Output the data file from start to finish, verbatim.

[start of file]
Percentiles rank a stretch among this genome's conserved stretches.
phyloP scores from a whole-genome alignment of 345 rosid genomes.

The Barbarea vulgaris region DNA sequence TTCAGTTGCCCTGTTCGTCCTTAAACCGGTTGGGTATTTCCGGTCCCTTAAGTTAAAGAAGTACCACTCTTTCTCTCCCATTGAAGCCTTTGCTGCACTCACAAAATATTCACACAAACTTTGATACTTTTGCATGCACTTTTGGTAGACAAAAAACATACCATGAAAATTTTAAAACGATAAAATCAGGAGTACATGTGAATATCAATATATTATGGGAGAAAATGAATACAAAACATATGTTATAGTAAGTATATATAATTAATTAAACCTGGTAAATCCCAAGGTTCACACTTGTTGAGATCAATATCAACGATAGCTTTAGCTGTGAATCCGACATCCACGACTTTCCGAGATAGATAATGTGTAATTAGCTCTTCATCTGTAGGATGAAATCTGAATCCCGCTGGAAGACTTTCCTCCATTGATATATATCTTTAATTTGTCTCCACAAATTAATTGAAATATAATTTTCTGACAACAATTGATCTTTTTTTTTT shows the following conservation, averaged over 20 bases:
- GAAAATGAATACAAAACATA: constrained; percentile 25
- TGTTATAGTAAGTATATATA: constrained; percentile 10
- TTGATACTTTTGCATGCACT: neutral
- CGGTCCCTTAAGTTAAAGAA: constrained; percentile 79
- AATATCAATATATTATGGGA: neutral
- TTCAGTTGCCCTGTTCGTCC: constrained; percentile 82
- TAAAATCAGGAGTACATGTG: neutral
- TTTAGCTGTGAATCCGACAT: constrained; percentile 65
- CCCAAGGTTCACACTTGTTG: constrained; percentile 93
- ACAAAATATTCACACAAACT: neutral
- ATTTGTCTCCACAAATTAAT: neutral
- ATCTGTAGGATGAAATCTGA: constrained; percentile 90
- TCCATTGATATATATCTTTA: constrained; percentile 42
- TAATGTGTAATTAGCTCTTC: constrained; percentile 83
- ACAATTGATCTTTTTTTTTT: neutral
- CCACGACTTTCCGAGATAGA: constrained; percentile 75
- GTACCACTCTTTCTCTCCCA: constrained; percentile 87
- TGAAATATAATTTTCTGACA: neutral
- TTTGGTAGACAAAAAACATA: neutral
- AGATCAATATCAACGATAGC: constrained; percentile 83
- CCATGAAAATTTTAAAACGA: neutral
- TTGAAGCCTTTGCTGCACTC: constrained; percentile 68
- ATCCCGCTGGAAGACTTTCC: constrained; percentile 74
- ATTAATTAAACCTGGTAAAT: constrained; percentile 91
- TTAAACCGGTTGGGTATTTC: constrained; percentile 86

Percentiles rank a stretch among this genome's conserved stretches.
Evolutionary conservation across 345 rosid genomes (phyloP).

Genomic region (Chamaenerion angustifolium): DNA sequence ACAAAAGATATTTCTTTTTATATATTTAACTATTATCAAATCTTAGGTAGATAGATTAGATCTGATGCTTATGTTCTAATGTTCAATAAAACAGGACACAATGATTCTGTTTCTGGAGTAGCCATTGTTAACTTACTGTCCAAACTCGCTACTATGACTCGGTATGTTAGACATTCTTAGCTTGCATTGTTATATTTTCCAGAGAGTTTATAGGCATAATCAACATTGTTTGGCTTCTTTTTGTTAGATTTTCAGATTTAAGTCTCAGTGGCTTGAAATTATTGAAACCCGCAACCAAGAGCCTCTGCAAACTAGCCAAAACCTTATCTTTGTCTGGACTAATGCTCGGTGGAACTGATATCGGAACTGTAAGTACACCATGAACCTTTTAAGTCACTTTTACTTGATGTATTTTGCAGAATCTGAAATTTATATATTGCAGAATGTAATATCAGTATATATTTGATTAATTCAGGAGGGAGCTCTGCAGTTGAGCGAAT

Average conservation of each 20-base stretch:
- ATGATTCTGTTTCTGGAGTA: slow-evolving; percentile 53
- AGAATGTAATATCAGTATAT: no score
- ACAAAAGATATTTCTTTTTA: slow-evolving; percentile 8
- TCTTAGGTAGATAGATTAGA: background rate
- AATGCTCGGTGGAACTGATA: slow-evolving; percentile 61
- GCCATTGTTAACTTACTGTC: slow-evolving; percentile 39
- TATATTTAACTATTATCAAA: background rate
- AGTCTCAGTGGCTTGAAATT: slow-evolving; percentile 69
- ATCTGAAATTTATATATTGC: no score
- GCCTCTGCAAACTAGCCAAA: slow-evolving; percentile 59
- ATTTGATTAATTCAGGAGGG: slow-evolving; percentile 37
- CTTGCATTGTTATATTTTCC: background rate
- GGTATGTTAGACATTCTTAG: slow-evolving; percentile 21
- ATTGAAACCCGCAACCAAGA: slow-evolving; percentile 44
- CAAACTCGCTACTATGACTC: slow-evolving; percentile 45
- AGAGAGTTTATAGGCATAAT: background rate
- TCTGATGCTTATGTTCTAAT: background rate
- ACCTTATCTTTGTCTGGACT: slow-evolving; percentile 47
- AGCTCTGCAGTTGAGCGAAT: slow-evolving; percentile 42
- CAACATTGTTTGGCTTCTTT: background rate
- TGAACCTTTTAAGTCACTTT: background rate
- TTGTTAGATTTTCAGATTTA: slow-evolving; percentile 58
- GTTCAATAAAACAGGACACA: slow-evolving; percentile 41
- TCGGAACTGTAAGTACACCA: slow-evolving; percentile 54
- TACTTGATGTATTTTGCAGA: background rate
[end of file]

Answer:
Percentiles rank a stretch among this genome's conserved stretches.
phyloP scores from a whole-genome alignment of 345 rosid genomes.

The Barbarea vulgaris region DNA sequence TTCAGTTGCCCTGTTCGTCCTTAAACCGGTTGGGTATTTCCGGTCCCTTAAGTTAAAGAAGTACCACTCTTTCTCTCCCATTGAAGCCTTTGCTGCACTCACAAAATATTCACACAAACTTTGATACTTTTGCATGCACTTTTGGTAGACAAAAAACATACCATGAAAATTTTAAAACGATAAAATCAGGAGTACATGTGAATATCAATATATTATGGGAGAAAATGAATACAAAACATATGTTATAGTAAGTATATATAATTAATTAAACCTGGTAAATCCCAAGGTTCACACTTGTTGAGATCAATATCAACGATAGCTTTAGCTGTGAATCCGACATCCACGACTTTCCGAGATAGATAATGTGTAATTAGCTCTTCATCTGTAGGATGAAATCTGAATCCCGCTGGAAGACTTTCCTCCATTGATATATATCTTTAATTTGTCTCCACAAATTAATTGAAATATAATTTTCTGACAACAATTGATCTTTTTTTTTT shows the following conservation, averaged over 20 bases:
- GAAAATGAATACAAAACATA: constrained; percentile 25
- TGTTATAGTAAGTATATATA: constrained; percentile 10
- TTGATACTTTTGCATGCACT: neutral
- CGGTCCCTTAAGTTAAAGAA: constrained; percentile 79
- AATATCAATATATTATGGGA: neutral
- TTCAGTTGCCCTGTTCGTCC: constrained; percentile 82
- TAAAATCAGGAGTACATGTG: neutral
- TTTAGCTGTGAATCCGACAT: constrained; percentile 65
- CCCAAGGTTCACACTTGTTG: constrained; percentile 93
- ACAAAATATTCACACAAACT: neutral
- ATTTGTCTCCACAAATTAAT: neutral
- ATCTGTAGGATGAAATCTGA: constrained; percentile 90
- TCCATTGATATATATCTTTA: constrained; percentile 42
- TAATGTGTAATTAGCTCTTC: constrained; percentile 83
- ACAATTGATCTTTTTTTTTT: neutral
- CCACGACTTTCCGAGATAGA: constrained; percentile 75
- GTACCACTCTTTCTCTCCCA: constrained; percentile 87
- TGAAATATAATTTTCTGACA: neutral
- TTTGGTAGACAAAAAACATA: neutral
- AGATCAATATCAACGATAGC: constrained; percentile 83
- CCATGAAAATTTTAAAACGA: neutral
- TTGAAGCCTTTGCTGCACTC: constrained; percentile 68
- ATCCCGCTGGAAGACTTTCC: constrained; percentile 74
- ATTAATTAAACCTGGTAAAT: constrained; percentile 91
- TTAAACCGGTTGGGTATTTC: constrained; percentile 86

Percentiles rank a stretch among this genome's conserved stretches.
Evolutionary conservation across 345 rosid genomes (phyloP).

Genomic region (Chamaenerion angustifolium): DNA sequence ACAAAAGATATTTCTTTTTATATATTTAACTATTATCAAATCTTAGGTAGATAGATTAGATCTGATGCTTATGTTCTAATGTTCAATAAAACAGGACACAATGATTCTGTTTCTGGAGTAGCCATTGTTAACTTACTGTCCAAACTCGCTACTATGACTCGGTATGTTAGACATTCTTAGCTTGCATTGTTATATTTTCCAGAGAGTTTATAGGCATAATCAACATTGTTTGGCTTCTTTTTGTTAGATTTTCAGATTTAAGTCTCAGTGGCTTGAAATTATTGAAACCCGCAACCAAGAGCCTCTGCAAACTAGCCAAAACCTTATCTTTGTCTGGACTAATGCTCGGTGGAACTGATATCGGAACTGTAAGTACACCATGAACCTTTTAAGTCACTTTTACTTGATGTATTTTGCAGAATCTGAAATTTATATATTGCAGAATGTAATATCAGTATATATTTGATTAATTCAGGAGGGAGCTCTGCAGTTGAGCGAAT

Average conservation of each 20-base stretch:
- ATGATTCTGTTTCTGGAGTA: slow-evolving; percentile 53
- AGAATGTAATATCAGTATAT: no score
- ACAAAAGATATTTCTTTTTA: slow-evolving; percentile 8
- TCTTAGGTAGATAGATTAGA: background rate
- AATGCTCGGTGGAACTGATA: slow-evolving; percentile 61
- GCCATTGTTAACTTACTGTC: slow-evolving; percentile 39
- TATATTTAACTATTATCAAA: background rate
- AGTCTCAGTGGCTTGAAATT: slow-evolving; percentile 69
- ATCTGAAATTTATATATTGC: no score
- GCCTCTGCAAACTAGCCAAA: slow-evolving; percentile 59
- ATTTGATTAATTCAGGAGGG: slow-evolving; percentile 37
- CTTGCATTGTTATATTTTCC: background rate
- GGTATGTTAGACATTCTTAG: slow-evolving; percentile 21
- ATTGAAACCCGCAACCAAGA: slow-evolving; percentile 44
- CAAACTCGCTACTATGACTC: slow-evolving; percentile 45
- AGAGAGTTTATAGGCATAAT: background rate
- TCTGATGCTTATGTTCTAAT: background rate
- ACCTTATCTTTGTCTGGACT: slow-evolving; percentile 47
- AGCTCTGCAGTTGAGCGAAT: slow-evolving; percentile 42
- CAACATTGTTTGGCTTCTTT: background rate
- TGAACCTTTTAAGTCACTTT: background rate
- TTGTTAGATTTTCAGATTTA: slow-evolving; percentile 58
- GTTCAATAAAACAGGACACA: slow-evolving; percentile 41
- TCGGAACTGTAAGTACACCA: slow-evolving; percentile 54
- TACTTGATGTATTTTGCAGA: background rate